1 lb. (450g) lentils
8 cups (2 litres) broth
1 large minced leek
1 carrot, 1 stalk of celery, and 1 small onion, all sliced
2 tablespoons vinegar
1 teaspoon honey
olive oil
12 coriander seeds
salt and pepper to taste

She says to rinse the lentils and put them in a pot with the broth to boil. Then reduce heat and simmer for one hour. Then skim the top, add the vegetables, and leave to simmer until cooked, which should be about 30 minutes. She says that if it seems too watery either add cornstarch or pass some of the lentils through a sieve. Finally, add vinegar and honey for flavour.

After pouring into serving bowls, add a good amount of olive oil – she suggests about 2 tablespoons per serving. Finish by sprinkling on the coriander seeds and adding more salt and pepper to taste.

I’ve made this recipe quite a few times myself. I use dried green lentils, which I soak overnight and boil for a few minutes. I use red wine vinegar and often add a couple of garlic cloves and perhaps a few bay leaves, possibly also a little paprika. I’d also usually garnish it with a few fresh coriander leaves and serve with bread. This is a photo of my version…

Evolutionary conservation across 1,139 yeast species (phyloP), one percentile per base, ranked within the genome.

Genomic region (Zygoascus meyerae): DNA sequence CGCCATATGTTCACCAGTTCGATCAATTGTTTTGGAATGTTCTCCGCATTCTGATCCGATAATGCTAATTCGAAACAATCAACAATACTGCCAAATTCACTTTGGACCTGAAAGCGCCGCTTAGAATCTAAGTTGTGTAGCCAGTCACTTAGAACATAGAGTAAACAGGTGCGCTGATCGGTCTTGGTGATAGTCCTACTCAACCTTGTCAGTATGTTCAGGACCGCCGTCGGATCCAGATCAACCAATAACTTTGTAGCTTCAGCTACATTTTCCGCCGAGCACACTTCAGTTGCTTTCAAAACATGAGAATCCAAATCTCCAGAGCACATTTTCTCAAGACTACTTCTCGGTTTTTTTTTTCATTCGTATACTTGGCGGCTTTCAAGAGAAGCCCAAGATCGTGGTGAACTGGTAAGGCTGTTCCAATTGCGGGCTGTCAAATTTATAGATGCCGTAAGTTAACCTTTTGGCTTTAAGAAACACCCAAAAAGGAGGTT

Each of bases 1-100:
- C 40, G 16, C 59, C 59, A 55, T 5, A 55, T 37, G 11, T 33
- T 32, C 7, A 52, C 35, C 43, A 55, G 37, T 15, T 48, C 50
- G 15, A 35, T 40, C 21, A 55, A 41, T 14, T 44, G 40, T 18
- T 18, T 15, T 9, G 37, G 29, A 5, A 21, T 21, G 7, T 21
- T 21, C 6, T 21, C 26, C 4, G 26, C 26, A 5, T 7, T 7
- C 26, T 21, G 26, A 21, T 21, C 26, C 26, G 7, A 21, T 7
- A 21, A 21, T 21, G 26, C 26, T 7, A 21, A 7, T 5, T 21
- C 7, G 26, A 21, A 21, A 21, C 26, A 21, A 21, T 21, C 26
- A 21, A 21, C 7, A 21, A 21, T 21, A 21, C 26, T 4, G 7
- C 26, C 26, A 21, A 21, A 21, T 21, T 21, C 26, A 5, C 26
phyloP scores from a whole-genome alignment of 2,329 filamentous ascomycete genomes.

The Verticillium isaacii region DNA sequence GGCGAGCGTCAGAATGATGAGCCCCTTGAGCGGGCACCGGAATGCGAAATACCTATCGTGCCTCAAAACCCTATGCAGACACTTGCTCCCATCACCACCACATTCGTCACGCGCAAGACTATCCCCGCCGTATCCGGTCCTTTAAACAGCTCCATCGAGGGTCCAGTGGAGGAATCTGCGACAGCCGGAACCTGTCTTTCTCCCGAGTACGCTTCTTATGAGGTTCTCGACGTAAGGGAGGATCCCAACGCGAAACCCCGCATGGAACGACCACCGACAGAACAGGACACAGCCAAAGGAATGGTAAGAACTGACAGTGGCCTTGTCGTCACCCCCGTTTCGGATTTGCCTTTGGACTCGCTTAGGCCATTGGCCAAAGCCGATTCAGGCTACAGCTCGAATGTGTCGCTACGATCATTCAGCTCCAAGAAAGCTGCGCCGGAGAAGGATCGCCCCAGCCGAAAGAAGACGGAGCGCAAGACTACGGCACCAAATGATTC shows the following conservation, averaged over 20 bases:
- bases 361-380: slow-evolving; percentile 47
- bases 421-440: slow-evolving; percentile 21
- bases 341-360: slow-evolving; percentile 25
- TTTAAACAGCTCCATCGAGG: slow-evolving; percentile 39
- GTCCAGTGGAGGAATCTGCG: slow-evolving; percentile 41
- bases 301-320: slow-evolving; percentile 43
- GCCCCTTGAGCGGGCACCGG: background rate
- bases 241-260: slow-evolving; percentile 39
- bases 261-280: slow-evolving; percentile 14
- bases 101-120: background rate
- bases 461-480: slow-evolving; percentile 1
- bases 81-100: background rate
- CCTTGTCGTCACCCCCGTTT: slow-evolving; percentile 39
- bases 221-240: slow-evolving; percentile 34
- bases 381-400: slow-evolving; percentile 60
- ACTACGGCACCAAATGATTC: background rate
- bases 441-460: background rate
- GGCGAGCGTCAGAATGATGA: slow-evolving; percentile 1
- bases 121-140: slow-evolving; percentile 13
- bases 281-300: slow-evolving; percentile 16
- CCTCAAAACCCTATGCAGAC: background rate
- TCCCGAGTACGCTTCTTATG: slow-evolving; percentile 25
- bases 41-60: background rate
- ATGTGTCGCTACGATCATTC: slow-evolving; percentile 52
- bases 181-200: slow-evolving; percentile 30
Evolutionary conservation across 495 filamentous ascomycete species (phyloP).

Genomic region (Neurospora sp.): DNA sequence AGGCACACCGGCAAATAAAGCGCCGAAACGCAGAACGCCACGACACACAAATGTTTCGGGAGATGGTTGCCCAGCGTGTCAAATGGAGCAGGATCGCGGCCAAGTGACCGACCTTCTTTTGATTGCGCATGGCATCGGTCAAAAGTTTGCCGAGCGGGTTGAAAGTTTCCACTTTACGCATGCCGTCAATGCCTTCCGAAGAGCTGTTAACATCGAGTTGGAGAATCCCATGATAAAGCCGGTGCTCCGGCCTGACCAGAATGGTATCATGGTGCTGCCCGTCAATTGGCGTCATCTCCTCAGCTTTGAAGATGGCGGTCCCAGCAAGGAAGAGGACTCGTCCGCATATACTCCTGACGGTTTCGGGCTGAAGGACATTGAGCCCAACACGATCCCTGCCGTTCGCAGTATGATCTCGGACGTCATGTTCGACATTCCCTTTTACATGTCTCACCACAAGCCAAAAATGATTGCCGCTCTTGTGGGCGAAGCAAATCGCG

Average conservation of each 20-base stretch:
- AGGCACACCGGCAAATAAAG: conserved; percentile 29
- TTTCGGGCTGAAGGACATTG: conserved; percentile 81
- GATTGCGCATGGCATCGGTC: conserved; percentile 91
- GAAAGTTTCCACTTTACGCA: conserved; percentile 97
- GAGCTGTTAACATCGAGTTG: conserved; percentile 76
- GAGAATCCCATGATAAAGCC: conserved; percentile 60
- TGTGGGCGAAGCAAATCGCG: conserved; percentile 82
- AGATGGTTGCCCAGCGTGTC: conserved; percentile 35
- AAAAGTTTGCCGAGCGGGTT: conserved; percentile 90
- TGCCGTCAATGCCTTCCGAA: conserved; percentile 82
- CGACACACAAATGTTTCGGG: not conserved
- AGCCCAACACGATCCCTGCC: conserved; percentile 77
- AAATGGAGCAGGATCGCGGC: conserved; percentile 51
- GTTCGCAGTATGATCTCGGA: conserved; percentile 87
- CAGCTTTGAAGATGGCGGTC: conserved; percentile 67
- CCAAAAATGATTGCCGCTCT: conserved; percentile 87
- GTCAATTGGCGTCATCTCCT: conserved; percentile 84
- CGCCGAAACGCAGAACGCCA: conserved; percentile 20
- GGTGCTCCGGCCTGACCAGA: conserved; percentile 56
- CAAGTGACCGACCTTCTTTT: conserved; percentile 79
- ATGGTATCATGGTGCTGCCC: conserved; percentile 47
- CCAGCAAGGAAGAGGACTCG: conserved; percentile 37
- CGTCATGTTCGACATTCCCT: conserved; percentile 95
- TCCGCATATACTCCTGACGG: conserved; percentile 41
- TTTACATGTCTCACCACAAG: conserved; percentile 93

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  1. On Sunday in the spirit of comradery some friends and I made a delicious, wholesome lentil soup and enjoyed eating it while conversing about Stoicism. We talked about a spilled soup episode where Crates tried to teach Zeno shamelessness and the Epicurean / Socratic advice that appetite is the best way to ensure that a meal tastes good. Thank you for the suggestion!

  2. Hiya, Donald.